Barry FitzGerald: Turning coal into gas has Leigh Creek Energy on a high
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The oil and gas industry has been kicking its heels up in Brisbane this week at the annual four-day bash of the Australian Petroleum Production and Exploration Association (APPEA).
Apart from the well-oiled bonhomie of the delegates at various black-tie and not so black-tie events around town, there has been lots of discussion about the big issues confronting the industry.
The standout issue has been the gas crisis in the eastern states.
And so it should be given energy intensive industrial users of gas up and down the east coast reckon the viability of their operations is threatened by the high cost of gas, and an inability to secure long-term supplies.
They have a point. Gas prices in the eastern states have surged to a record $10 a gigajoule (GJ) compared with $3.50/GJ in Western Australia.
It is scandalous stuff and will only be resolved if new supplies are developed, or if LNG import terminals are developed, which is truly ironic given Australia now vies to be the biggest LNG exporter in the world from projects in WA, Queensland and Northern Territory.
While the arguments go back and forth at APPEA, and the heat is turned up on the Federal and State governments to fix the problem, in-situ gasification (ISG) specialist Leigh Creek Energy (ASX: LCK) has set out to become part of the solution at its namesake project in South Australia.
LCK was a 12c stock at the start of the year but has since moved to 29c – after touching 41c in March – for a market value of $160m.
The shift for LCK came in late March when the Leigh Creek gas resource was independently certified at 1,153 petajoules of gas on a proven and probable basis, making it one of biggest uncontracted gas resources in the eastern states gas market.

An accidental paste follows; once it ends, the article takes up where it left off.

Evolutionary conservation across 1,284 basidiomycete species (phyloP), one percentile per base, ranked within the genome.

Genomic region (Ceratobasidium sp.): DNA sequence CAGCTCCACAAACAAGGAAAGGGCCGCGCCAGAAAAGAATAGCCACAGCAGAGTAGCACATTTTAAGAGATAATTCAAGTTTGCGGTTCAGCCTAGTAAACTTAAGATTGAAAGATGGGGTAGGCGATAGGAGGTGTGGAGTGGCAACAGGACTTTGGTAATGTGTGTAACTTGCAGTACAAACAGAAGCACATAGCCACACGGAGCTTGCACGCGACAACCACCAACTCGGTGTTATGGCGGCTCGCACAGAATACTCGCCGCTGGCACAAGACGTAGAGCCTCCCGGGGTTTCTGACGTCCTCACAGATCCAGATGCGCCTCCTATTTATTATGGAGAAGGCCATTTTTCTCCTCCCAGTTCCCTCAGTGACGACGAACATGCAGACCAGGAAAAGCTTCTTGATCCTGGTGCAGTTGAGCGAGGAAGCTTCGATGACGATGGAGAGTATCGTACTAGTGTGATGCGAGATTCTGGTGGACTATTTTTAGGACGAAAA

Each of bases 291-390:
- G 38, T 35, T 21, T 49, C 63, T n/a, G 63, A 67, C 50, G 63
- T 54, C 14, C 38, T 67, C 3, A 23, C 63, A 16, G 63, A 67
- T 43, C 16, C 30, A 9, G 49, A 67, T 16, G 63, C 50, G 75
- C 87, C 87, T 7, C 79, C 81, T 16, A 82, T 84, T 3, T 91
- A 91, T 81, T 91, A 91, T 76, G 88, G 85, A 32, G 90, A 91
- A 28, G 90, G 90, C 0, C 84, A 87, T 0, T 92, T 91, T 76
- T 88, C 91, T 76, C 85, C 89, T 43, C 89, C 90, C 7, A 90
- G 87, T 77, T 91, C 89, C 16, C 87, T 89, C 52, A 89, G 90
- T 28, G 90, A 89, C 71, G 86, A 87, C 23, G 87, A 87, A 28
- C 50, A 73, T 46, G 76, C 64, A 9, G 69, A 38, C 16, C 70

The certification followed Leigh Creek’s successful operation of a pre-commercial demonstration plant that confirmed that a sufficient quantity and quality of synthesis gas (syngas) could be produced at the project to support commercial production.
The demonstration facility achieved a peak flow rate of 7.5 million cubic feet a day, one of the highest for air-blown syngas projects achieved anywhere in the world.
It was also well ahead of the 1mcf a day rate the company deemed necessary to have a commercial proposition on its hands.
The energy project is based on the underground gasification of coal at depths below 500m at the now closed Leigh Creek coal mine, 550km north of Adelaide.
Also referred to as underground coal gasification (UCG), ISG converts coal into syngas which contains methane, hydrogen, carbon monoxide and nitrogen.
Syngas can be used to produce electricity directly or it can be refined further into a variety of products including natural gas, ammonia, urea or methanol.
Problems with earlier high-profile ISG projects in Queensland have raised environmental concerns about the process.
But in an assessment report on the Leigh Creek project released by the SA government, it was stated that “it was unreasonable to draw an association between the Queensland projects due to material differences related to the site suitability, operational practices, and the level of regulatory oversight.’’
The report concluded that the Leigh Creek site was one of strongest opportunities for low risk commercial UCG anywhere in the world.
The company’s focus since the scale of ISG resource at Leigh Creek was confirmed has been to move towards its commercialisation. The market is now hanging out for advances on that front in the months ahead.